Excerpts from Jim Conrad's
from the June 17, 2012 Newsletter issued from the woods of the Loess Hill Region a few miles east of Natchez, Mississippi, USA
SPINY IO MOTH CATERPILLARS
How often have I embarked on long fieldtrips only for the best discovery of the trip to turn up right outside my door? That happened last weekend. As I stepped off the porch leaving for a 20-mile bike ride into the bottomlands, within arm's length, on the underside of a Sugarberry leaf, there was what's shown above. A single caterpillar appears below.
Volunteer identifier Bea in Ontario pegs these as caterpillars of the Io Moth, AUTOMERIS IO. Therefore, the 1½-inch-long (4cm) larvae in the photo are intermediate-stage instars -- partway through their several molting stages -- because Io Moth caterpillars reach 2¾ inches long (7cm) before metamorphosing. While the caterpillars are solitary during their later instars, they are gregarious in the early ones.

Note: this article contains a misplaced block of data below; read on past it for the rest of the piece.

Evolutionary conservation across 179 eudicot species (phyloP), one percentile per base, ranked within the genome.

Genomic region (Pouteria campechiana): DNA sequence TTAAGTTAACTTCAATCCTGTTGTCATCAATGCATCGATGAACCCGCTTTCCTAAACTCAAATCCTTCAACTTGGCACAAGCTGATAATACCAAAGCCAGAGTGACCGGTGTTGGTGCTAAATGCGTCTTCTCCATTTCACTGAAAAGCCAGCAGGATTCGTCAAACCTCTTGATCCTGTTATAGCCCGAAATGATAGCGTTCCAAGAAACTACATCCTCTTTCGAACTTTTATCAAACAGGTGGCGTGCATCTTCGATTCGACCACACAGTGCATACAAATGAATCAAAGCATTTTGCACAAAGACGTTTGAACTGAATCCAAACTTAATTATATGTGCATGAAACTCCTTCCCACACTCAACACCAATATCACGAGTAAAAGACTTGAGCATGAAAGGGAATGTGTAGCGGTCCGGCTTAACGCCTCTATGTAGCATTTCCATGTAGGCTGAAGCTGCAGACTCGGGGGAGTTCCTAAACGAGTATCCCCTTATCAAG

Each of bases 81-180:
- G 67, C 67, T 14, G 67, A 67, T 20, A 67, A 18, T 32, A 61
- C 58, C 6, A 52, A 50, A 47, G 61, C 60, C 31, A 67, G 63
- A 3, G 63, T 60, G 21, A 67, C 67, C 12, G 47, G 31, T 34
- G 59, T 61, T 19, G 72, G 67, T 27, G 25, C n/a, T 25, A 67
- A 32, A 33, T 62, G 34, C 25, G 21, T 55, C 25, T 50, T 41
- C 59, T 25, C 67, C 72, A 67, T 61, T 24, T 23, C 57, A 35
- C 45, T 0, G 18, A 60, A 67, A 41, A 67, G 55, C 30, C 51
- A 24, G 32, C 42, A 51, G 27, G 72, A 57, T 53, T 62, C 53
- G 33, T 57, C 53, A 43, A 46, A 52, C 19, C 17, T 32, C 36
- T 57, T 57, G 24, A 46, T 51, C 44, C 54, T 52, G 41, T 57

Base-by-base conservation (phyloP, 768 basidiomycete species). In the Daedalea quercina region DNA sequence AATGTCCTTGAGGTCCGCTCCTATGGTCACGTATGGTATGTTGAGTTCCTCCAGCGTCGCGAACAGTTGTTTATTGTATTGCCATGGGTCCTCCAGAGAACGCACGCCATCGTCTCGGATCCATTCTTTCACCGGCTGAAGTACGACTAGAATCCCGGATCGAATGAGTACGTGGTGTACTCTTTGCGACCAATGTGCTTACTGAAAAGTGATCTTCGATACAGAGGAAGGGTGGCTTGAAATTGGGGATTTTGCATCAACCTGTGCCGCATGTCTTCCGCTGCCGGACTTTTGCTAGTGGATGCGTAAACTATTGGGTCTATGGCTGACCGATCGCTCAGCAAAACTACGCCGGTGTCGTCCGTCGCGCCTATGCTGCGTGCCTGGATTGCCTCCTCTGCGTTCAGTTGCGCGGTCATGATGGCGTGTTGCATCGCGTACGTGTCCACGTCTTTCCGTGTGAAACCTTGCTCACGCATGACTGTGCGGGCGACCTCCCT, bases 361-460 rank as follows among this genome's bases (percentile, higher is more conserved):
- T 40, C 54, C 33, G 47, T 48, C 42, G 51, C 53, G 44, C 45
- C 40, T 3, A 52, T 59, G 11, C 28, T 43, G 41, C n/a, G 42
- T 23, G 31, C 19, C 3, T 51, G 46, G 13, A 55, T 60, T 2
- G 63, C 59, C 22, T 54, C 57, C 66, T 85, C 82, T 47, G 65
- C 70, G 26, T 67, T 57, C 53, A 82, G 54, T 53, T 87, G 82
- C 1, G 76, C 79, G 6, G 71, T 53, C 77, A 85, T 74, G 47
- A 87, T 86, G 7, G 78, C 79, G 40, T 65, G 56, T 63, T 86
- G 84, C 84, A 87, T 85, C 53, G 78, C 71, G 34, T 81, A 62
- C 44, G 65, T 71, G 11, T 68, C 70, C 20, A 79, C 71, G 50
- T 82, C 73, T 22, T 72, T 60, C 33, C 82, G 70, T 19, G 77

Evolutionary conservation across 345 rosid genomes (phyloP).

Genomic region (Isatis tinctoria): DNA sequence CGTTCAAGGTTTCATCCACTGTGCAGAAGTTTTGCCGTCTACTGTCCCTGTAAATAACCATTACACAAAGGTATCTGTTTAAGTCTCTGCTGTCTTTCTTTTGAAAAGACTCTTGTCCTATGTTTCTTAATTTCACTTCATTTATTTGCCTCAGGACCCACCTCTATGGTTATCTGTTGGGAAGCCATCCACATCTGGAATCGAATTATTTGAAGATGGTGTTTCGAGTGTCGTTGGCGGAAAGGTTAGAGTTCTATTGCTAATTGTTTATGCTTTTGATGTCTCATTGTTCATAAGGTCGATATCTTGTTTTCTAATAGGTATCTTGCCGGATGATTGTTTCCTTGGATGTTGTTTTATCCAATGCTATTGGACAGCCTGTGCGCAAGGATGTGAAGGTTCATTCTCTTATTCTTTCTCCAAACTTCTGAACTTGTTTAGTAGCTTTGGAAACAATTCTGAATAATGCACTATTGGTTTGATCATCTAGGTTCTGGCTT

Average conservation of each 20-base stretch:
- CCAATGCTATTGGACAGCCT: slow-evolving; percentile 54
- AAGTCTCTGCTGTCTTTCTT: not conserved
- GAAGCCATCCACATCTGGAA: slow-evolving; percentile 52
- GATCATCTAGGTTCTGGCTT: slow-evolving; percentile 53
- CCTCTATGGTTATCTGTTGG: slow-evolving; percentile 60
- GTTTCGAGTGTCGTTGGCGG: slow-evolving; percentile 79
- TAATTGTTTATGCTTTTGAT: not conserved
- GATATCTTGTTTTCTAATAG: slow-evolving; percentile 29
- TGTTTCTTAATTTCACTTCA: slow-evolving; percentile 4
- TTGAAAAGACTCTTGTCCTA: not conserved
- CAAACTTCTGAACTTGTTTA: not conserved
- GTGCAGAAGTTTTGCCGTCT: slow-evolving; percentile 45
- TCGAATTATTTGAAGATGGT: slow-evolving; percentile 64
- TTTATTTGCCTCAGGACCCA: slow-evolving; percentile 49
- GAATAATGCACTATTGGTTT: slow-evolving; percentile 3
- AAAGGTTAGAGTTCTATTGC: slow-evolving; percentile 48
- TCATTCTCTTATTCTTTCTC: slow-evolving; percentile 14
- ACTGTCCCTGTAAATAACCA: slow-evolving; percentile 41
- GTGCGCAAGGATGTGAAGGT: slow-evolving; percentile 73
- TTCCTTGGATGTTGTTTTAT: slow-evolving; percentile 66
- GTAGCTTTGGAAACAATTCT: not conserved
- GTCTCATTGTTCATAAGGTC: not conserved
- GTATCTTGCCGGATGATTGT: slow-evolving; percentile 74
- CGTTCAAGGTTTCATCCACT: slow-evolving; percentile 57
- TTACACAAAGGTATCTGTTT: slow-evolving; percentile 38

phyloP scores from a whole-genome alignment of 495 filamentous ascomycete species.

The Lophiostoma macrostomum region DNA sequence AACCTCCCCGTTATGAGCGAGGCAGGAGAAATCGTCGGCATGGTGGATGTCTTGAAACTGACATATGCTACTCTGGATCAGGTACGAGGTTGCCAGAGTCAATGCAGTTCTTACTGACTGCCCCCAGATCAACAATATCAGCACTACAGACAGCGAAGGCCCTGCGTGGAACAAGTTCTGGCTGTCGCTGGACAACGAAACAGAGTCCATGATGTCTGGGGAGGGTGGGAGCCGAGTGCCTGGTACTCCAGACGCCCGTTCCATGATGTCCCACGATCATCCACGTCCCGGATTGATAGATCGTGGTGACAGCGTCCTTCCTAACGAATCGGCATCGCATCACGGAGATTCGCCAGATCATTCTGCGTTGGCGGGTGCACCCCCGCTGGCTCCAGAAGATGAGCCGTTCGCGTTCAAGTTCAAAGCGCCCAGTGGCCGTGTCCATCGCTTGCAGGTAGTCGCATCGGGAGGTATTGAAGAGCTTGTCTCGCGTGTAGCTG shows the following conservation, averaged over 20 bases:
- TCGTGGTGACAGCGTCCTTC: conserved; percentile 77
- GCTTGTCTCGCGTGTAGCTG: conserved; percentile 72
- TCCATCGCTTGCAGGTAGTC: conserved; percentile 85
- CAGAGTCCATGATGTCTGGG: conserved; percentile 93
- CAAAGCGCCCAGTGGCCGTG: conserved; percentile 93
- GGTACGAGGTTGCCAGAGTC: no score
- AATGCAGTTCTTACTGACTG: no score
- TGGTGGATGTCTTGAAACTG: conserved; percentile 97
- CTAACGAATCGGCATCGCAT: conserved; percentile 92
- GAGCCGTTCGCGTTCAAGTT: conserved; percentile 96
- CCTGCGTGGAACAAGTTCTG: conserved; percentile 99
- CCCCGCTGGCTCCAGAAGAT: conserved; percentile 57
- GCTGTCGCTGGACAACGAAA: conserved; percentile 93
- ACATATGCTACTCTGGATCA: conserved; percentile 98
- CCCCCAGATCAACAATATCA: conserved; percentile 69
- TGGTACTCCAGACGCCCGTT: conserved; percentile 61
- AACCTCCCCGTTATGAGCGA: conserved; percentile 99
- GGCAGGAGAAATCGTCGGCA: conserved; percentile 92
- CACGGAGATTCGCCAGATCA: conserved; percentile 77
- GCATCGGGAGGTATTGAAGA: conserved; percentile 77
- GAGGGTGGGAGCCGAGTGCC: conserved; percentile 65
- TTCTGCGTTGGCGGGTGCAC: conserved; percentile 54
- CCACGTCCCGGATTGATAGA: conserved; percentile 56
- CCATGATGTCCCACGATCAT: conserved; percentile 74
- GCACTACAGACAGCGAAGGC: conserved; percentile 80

Io Moth caterpillars are known to eat many kinds of vegetation, including birches, clover, corn, maples, oaks, willows, roses, palms, grasses, and elms. Our Sugarberry trees are a kind of hackberry in the Elm Family. You might guess that a species capable of such omnivory might enjoy a large area of distribution, and that's the case: They're common throughout eastern North America west to Arizona and south through Mexico into Central America.
Sometime caterpillars' sharp-looking spines are perfectly harmless, but Io Moth caterpillar spines can "sting," and the larger the individual, the worse the sting. Stinging hairs are technically known as "urticating spines."
The caterpillar's spininess seems to account for the species' name, Io. In Greek mythology Io was a nymph seduced by Zeus, who changed her into a heifer to escape detection. But Hera, Zeus's wife, found out about the arrangement and sent a maddening gadfly to torture Io. The gadfly's bitefulness apparently was remembered by the namer of the Io Moth, with its caterpillar's stinging hairs.